How to Fuel A Long Hike: Mt. St. Helens

Marisa Michael on the edge of the crater on Mt. St. Helens

What to bring on the Mt. St. Helens hike (or any long day hike)

For successful outdoor adventurers, it’s super important to fuel and hydrate properly. Just a week prior to hiking Mt. St. Helens, someone had to be rescued due to dehydration on the mountain. Don’t let this be your mistake! With a good fueling and hydration plan, you can feel great and prevent mishaps and injuries.

Mt. St. Helens hike elevation gain and distance

Here’s the breakdown for the Mt. St. Helens hike:

10 miles round-trip (although we took more like 11 miles). Five miles up and back. It is a 4500 ft elevation gain over five miles, so pretty steep! No real switchbacks–just straight up!

The first ~2.5 miles is a nice forested path with gradual elevation gain. Then you get into an open boulder field where there is nothing but huge boulders to scramble up and pick your way through for about 1.5-2 miles. This was my favorite part of the hike–it was a lot of fun to just climb!

From this open boulder field up to the summit, there is no set trail to follow, which is why some people end up doing longer than five miles up. As you pick your way up the mountain, people take different routes and it can add some length to your hike.

After the boulder field, there is about one mile or so of just scree–loose gravel and ash that is really tough to work your way up. Your feet slide down with each step. Trekking poles were invaluable at this point. I saw some hikers without them and can’t imagine how they did it. The poles helped make quicker progress and transfer weight off the legs a bit.

The summit greats you with a killer view of the inside of a volcanic crater. There’s a massive glacier inside. It was quite surreal to be at the top of a volcano! The guide at the top said the crater was about 1800 feet down to the bottom–you can apparently fit the Sears tower (Willis tower) inside it! It was amazing to imagine the sheer power and force that created the massive explosion and mudslide 40 years ago.

View at the top. So freaking rad. Mt. Rainer is in the distance.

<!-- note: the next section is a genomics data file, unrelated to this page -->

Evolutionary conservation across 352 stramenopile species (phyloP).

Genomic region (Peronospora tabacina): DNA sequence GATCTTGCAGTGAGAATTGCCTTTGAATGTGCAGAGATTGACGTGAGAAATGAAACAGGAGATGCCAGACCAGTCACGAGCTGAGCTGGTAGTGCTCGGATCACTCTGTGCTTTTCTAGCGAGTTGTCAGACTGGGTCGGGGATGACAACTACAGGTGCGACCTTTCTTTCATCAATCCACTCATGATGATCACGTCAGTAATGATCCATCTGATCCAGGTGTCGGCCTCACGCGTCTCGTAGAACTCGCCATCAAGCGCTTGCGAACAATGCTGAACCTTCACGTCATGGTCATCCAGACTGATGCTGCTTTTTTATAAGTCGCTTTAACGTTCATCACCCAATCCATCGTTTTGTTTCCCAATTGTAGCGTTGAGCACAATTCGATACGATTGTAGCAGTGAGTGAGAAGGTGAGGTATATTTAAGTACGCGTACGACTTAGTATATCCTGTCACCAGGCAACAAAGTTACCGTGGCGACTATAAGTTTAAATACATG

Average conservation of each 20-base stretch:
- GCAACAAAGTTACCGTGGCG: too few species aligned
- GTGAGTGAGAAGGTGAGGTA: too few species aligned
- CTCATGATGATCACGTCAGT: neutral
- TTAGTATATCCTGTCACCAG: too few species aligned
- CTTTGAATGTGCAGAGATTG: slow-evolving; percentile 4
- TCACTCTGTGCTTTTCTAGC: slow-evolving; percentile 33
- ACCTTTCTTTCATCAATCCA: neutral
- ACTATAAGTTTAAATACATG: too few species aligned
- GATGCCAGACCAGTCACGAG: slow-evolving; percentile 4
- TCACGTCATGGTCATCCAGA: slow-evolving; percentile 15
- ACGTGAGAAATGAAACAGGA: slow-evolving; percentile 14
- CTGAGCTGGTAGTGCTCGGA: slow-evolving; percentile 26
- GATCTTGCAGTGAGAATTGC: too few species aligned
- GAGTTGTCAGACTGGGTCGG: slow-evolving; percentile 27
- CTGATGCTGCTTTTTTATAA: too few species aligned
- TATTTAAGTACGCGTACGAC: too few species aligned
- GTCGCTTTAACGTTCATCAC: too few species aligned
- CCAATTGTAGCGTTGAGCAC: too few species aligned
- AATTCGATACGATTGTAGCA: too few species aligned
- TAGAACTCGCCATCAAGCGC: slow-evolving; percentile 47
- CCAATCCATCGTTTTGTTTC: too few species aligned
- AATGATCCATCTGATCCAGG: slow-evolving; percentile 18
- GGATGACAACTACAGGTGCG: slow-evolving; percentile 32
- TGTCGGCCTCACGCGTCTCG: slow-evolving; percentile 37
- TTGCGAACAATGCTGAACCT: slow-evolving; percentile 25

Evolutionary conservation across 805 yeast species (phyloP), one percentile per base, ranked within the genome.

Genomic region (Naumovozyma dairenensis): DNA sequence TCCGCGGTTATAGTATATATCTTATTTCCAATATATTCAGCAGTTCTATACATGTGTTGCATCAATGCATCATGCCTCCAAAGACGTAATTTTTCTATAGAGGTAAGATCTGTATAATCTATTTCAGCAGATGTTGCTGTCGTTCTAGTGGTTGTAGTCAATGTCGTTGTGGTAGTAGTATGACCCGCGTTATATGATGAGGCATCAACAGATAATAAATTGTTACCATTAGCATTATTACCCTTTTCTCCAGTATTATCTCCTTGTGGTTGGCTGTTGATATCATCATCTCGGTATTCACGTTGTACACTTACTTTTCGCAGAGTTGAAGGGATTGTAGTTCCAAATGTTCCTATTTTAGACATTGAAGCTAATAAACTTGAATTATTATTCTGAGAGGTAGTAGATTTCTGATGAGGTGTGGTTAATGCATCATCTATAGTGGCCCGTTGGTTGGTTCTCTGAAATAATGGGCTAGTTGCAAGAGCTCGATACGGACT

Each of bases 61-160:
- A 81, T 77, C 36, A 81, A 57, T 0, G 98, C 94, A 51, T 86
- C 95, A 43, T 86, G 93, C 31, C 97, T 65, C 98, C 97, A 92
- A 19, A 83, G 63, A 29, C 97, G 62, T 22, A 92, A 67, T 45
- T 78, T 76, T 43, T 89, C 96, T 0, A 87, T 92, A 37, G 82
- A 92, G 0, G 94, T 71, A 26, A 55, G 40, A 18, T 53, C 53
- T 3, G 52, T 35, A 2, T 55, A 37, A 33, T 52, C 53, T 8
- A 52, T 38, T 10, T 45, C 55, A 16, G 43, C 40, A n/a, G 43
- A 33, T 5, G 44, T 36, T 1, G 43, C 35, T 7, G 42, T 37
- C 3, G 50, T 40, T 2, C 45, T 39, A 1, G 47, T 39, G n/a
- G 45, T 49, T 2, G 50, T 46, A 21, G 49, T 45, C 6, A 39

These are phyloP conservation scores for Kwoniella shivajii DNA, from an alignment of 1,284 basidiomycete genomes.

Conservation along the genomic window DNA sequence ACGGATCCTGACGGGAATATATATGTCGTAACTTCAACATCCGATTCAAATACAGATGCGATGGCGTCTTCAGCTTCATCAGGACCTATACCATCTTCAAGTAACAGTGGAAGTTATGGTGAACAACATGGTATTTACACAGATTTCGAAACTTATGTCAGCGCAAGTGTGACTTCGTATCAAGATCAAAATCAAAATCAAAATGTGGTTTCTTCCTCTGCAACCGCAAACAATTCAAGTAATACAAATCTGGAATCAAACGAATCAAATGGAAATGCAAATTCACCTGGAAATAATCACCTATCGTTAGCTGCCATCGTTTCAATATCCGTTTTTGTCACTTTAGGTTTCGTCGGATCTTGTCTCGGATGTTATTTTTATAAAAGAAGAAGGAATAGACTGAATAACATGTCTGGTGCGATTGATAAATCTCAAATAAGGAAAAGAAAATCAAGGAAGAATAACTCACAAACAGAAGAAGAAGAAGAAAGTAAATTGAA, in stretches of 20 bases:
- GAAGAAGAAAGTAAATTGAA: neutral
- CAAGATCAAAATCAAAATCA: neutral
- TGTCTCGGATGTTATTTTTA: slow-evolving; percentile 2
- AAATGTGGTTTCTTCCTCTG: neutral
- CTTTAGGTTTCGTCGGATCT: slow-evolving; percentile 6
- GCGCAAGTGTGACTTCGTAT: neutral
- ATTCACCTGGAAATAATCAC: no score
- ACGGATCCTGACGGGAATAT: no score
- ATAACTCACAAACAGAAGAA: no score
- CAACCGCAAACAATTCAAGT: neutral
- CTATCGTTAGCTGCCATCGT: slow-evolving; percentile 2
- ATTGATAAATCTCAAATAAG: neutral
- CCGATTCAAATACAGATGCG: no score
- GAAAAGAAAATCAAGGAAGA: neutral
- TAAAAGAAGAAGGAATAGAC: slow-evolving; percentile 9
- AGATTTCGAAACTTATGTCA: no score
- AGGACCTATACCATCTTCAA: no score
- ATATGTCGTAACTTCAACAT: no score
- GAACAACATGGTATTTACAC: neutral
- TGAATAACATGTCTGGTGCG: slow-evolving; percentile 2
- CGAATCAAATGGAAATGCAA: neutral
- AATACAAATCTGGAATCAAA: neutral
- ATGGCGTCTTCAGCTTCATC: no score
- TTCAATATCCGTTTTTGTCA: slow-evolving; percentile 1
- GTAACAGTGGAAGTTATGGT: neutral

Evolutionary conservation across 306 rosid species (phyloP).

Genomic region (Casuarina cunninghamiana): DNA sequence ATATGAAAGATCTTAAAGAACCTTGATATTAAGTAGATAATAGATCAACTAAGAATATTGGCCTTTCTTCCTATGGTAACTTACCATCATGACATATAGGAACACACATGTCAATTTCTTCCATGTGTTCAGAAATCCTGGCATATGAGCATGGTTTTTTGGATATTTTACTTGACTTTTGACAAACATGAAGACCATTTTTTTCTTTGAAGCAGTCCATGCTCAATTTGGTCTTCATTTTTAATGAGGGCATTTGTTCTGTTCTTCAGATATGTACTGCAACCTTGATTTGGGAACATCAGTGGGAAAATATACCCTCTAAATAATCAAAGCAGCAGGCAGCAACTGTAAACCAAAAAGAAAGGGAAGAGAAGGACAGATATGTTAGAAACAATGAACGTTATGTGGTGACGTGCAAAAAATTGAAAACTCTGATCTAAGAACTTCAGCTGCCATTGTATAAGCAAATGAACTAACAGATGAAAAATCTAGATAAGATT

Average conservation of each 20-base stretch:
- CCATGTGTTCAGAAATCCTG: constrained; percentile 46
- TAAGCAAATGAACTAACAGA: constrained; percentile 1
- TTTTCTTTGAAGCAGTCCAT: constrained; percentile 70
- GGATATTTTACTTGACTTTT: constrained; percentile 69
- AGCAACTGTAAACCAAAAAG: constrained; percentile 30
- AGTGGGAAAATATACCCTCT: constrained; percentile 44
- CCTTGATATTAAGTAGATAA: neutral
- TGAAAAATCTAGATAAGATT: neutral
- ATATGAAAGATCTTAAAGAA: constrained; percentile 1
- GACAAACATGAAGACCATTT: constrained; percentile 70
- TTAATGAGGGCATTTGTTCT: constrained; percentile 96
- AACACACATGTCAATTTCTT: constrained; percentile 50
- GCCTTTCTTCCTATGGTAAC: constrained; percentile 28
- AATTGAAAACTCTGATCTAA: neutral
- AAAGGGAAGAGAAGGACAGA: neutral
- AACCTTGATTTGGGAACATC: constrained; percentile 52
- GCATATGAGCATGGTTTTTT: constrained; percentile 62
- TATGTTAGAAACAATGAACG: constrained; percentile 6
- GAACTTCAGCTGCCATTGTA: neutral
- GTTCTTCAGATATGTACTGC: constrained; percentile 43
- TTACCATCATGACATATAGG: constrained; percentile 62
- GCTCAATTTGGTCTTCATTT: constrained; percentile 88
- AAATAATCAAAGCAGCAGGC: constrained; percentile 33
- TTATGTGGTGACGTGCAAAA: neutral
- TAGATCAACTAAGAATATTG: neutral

Recommended gear for hiking Mt. St. Helens

Bring the essentials and be prepared for an emergency.

Layers of clothing for weather changes

Emergency first aid kit, headlamp, whistle, etc.

Trekking poles

Gloves are useful for scrambling up boulders–saves the skin on your hands from getting shredded

Gaiters to keep the scree out of your hiking boots

Plenty of food and water (keep reading!)

Crampons may be necessary depending on what time of year. In August there was no snow on the “trail.”




TP and shovel

Food to bring on Mt. St. Helens hike

Here’s what I brought with me:

Peanut butter-filled pretzels

A couple Chewy Quaker granola bars


Skratch Labs chews and bars

Protein shake (drank in the morning for my breakfast)

Swedish Fish (a lifesaver!)

Nuun electrolytes in my hydration bladders

Chex mix (salty!)

Trail mix


Tuna or salmon pouch


Dry cereal

Applesauce pouches


Dried fruit

Fruit leather

Bars (Kind, Picky, Rx, Perfect, etc.)


Honey Stinger Waffle

All the goodies!

How to fuel: At higher altitudes, your body needs additional carbohydrates. A mix of carbs and protein are needed almost constantly to prevent bonking and stay energized. I kept some snacks in my pocket and ate almost regularly. Aim for about 30-60 grams of carbohydrates per hour, and about 200-300 calories per hour as tolerated. (Check out this post I wrote about nutrition and hydration for high altitude for more information).